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The education gap is tangible in rural China

Children from urban areas in China are 6.3x more likely to attend a university than children from the countryside, largely because of the better primary and secondary education in the cities. However, I didn’t need to see the statistics to know that this was true.

My first year in China was spent in rural Guangxi as a placement with a Chinese charity. Of the dozen or so “needy” schools we were working with at the time, mine was considered to be one of the poorest, and was located in a small county an hour from the freeway. Some of my students’ families earned less than 1,000rmb per year as farmers, and the majority owned less than 4 sets of clothes.

My students came from the surrounding countryside and a few from further away, for virtually all 300 of them, my class was the first place they had seen a foreigner in the flesh. The few students who came from Nanning or Liuzhou (the big cities) were noticeably taller and heavier than the other students, their English was better too.

In the countryside, students were being taught English by listening to their teacher read dialogues, and lecture on grammar in Chinese (or more often Baihua, the local dialect, since many of the teachers had failed their Mandarin exams). Given the circumstances it wasn’t surprising that after 6+ years of English, few students could muster more than “Hello, my-a name-a is-a…”

A few of these students hoped to work in foreign companies as sales staff or translators (the most prized job placement in China at the time), while many others set their sights on Guangdong province where they mostly ended up working in hotel restaurants or working in low-end retail. Most students though knew that their place in life was to be an English teacher, a spot that few of them cherished.

Their parents had insisted on this career for them because teaching was a stable job, and it would keep them close to home (which is highly valued by parents without any real retirement plan). The students who took these positions generally had the lowest grades in the class, and it was depressing for everyone involved.

I like to think that my year spent teaching was of some value to them and their future students. However as we’ll see over the next few days, it’s not just teachers that are failing, it’s the entire system.

In the 3 years after I left Nanning Teachers College (college is 3 years, university is 4), it was promoted to Guangxi Teacher’s College for Minorities, and then to Guangxi Teacher’s University for Minorities. These promotions came without any significant improvements to the infrastructure, teaching standards, or management (for more on this read: Chinese education evaluators are passing failing schools). In fact the entire Foreign Languages department still only has one professor with a Master’s degree, and that is the dean of the department.

Things were not much better at my second school either. Rats lived in one of the few multi-media rooms, and the projector seemed to malfunction every time I used it (other teachers reported the same difficulty). Yet these institutions are tasked with somehow reversing this growing inequality between rural and urban education.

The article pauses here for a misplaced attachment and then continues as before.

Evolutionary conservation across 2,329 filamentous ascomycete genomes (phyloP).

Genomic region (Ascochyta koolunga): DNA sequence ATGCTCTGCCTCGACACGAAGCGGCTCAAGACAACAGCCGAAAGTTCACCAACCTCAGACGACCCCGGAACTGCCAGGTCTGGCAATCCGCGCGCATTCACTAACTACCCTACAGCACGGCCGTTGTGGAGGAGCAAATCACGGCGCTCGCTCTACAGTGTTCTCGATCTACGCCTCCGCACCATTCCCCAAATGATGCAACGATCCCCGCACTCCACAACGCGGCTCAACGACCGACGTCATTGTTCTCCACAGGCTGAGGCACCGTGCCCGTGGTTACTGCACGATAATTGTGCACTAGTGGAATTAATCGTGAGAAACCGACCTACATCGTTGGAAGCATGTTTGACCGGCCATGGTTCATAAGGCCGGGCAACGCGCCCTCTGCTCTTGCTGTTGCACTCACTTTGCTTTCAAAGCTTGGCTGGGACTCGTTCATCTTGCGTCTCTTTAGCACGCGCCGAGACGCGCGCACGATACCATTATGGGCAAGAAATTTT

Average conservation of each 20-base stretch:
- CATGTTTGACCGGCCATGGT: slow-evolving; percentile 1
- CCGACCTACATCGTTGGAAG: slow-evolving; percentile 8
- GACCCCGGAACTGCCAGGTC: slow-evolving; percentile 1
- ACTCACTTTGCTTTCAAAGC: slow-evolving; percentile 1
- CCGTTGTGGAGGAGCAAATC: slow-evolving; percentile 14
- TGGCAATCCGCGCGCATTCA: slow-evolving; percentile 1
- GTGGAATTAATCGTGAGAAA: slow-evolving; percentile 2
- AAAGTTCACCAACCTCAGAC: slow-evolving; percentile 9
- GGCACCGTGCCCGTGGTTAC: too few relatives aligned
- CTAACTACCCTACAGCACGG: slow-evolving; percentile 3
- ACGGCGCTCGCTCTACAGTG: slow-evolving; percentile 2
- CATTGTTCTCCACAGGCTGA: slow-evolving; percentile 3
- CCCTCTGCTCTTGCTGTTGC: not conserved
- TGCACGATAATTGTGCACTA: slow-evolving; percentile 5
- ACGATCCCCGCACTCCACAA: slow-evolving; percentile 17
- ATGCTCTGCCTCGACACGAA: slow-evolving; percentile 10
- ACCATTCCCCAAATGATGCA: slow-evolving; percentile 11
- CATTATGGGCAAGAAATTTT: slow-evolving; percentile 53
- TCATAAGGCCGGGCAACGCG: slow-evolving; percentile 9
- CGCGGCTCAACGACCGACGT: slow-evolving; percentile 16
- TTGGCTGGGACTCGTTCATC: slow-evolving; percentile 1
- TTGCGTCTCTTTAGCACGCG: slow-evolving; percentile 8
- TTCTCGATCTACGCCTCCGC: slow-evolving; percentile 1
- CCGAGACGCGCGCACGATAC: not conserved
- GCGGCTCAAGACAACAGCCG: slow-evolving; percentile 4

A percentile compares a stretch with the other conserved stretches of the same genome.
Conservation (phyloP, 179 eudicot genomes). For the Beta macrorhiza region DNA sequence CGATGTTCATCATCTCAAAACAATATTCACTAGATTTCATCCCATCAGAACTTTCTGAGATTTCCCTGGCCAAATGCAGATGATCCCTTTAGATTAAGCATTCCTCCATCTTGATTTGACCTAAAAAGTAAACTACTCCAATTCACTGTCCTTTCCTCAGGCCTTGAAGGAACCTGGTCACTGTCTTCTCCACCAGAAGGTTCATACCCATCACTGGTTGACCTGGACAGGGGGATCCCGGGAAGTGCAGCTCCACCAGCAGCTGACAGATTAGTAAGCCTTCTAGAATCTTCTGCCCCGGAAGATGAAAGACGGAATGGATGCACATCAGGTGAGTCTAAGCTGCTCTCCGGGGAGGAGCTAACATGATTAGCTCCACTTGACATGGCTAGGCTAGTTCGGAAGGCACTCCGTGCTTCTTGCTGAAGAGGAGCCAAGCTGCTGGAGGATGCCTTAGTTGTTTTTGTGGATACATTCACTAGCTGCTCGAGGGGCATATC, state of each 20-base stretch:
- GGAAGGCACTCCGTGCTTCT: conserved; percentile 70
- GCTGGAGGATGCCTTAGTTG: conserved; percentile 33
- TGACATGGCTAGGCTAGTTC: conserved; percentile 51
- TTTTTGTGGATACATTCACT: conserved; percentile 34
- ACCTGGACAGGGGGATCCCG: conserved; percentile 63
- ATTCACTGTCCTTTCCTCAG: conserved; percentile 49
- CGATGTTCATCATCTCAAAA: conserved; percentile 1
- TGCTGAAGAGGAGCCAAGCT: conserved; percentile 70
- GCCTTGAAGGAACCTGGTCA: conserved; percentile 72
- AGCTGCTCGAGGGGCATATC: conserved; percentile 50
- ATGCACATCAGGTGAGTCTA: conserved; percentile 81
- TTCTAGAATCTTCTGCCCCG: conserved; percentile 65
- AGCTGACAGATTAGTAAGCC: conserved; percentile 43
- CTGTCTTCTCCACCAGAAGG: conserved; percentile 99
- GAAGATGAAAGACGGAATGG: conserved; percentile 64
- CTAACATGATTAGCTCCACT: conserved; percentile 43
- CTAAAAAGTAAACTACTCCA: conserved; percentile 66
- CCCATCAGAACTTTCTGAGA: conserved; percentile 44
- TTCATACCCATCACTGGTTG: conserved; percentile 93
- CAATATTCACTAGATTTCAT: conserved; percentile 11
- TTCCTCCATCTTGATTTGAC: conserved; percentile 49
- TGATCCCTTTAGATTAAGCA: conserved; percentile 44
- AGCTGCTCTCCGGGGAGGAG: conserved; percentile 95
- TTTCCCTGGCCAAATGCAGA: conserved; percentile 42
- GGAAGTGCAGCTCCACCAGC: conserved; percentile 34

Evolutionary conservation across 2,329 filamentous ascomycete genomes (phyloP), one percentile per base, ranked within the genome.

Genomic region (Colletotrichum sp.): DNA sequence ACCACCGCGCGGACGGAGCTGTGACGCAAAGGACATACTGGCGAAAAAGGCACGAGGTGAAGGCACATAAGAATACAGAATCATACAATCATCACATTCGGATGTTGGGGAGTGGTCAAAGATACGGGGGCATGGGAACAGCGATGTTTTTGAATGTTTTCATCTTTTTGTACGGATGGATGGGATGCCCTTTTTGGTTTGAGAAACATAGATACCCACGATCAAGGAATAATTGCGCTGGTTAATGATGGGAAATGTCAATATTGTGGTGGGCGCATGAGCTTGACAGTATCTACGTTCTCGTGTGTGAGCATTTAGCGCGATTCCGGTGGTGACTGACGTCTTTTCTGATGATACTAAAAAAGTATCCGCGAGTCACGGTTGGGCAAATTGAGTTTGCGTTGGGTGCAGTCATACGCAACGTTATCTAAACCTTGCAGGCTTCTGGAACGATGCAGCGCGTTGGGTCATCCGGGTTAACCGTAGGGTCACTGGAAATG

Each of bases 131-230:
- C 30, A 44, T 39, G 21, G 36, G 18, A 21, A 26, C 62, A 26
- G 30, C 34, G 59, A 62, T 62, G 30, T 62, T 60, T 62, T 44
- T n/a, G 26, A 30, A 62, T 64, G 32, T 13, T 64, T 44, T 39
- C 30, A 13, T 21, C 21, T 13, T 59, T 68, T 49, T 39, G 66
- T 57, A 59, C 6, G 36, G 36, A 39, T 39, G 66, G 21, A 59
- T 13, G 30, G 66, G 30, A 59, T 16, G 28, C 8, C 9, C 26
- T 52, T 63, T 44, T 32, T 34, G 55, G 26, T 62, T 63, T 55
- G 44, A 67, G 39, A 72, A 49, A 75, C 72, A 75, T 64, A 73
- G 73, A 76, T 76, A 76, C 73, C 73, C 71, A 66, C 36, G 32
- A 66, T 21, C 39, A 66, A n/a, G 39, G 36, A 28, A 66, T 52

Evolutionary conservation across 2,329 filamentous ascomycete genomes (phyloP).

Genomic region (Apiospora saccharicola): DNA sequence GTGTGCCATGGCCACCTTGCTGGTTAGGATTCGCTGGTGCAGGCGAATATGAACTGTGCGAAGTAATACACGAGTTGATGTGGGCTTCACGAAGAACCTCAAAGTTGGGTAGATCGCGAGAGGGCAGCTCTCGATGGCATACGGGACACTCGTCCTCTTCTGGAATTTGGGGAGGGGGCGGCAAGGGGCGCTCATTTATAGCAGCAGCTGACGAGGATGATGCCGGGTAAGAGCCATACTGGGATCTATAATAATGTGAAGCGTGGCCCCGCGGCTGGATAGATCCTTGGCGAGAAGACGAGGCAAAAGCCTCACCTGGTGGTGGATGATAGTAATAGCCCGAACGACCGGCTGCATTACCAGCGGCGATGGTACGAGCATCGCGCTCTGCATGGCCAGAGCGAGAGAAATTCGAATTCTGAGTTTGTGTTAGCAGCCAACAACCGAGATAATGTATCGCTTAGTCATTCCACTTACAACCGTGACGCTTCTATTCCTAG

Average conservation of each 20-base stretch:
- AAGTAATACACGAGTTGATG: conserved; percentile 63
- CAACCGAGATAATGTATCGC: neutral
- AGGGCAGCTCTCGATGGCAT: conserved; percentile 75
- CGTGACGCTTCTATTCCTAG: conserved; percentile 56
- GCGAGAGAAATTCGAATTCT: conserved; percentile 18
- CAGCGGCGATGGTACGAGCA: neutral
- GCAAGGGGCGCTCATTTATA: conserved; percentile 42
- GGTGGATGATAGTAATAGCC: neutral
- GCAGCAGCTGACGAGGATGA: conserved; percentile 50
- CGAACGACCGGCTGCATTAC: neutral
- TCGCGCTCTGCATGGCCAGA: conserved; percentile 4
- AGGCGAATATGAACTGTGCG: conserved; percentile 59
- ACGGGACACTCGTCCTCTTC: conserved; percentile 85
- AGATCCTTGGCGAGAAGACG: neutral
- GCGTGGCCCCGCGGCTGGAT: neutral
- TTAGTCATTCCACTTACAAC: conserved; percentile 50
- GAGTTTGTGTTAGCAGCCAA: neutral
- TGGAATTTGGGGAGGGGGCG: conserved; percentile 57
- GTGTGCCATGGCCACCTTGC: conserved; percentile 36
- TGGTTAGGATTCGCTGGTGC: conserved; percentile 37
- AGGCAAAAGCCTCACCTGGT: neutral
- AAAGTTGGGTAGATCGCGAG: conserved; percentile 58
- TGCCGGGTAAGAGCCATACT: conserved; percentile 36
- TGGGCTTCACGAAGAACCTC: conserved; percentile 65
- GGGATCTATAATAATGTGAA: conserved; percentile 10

Over the next few days, we’ll be exploring how the educational gap has grown so quickly, what systemic problems underlie these inequalities, and search for hope in China’s trial programs that are aiming to put the country’s system back on track.


21 Comments

  1. yaxue c. says:

    I have heard from several first-hand sources that many villages have closed the village schools in recent years due to lower enrollment, but as a result, the children have to go a long way to attend just elementary school. Some of the villages are not small villages, but villages with thousands of people. I found the news very disturbing and heart-breaking. Yesterday I was walking around the block with a friend of mine from college she was here to send her daughtor to attend U Penn’s undergraduate program. I said it is such a shame that China is doing so little for the education of the rural kids… As I went on giving some examples I became very passionate, but my friend merely chuckled and enhhed and seemed to me utterly unresponsive. I said, “XX, it costs so little to give the children school! What could possibly have prevented your party from doing this?” (I had just found that she was a veteran party member).

    The apathy is such you feel like smashing it with a hand grenade.

    • Tom says:

      There are several “back to school” programs, like this one (http://www.amityfoundation.org/wordpress/projects/education/school-project/) that allow you to sponsor a child in rural schools. It costs roughly $50 to educate a child in rural China for a full year, and my wife and I are very happy to contribute to programs like this one. Its something I am passionate about too, and I hope that it shows.

    • Meryl Mackay aka 马美丽 says:

      Your friend doesn’t care eh! As long as HER daughter gets to be educated in USA!! I think these sponsor a child’s education programmes are excellent (I sponsor a boy in Uganda) but why should we do it when veteran party members don’t give a stuff! It makes me mad too!!

  2. yaxue c. says:

    Thanks Tom for the link. Shame on me too as I have not done my part, no matter how small, to give a little help.

  3. Yaxue C. says:

    美丽,you are right! I joke with my friend, trying to have a good time, but I know there is a chasm the size of a sea between us. Part of the reason I haven’t done anything so far is the lack of confidence. Tom mentioned the Red Cross scandal, and before there was the Hope Project (希望工程)scandal. That was a project aimed specifically to help build schools and sponsor poor children in rural areas. Google a little bit, and you will hear all about it. It is just nauseating! A couple of years ago, a friend of mine worked in a village as a member of a “Helping the Poor” (扶贫)team. Since he was on the ground and he is a good man I can trust, I wrote him asking if I could send some money to set up a small library for the children. He told me, “I will see about it,” but I never heard from him again. My instinct is that, they went as a team sent by the government, they had their ways of doing things, and they didn’t want me (a fake American but not a genuine Chinese either) to be part of it and possibly complicate things for them. I am afraid that, without a comprehensive governmental approach, it’s hard for the rural education to thrive on handouts by well-intentioned individuals.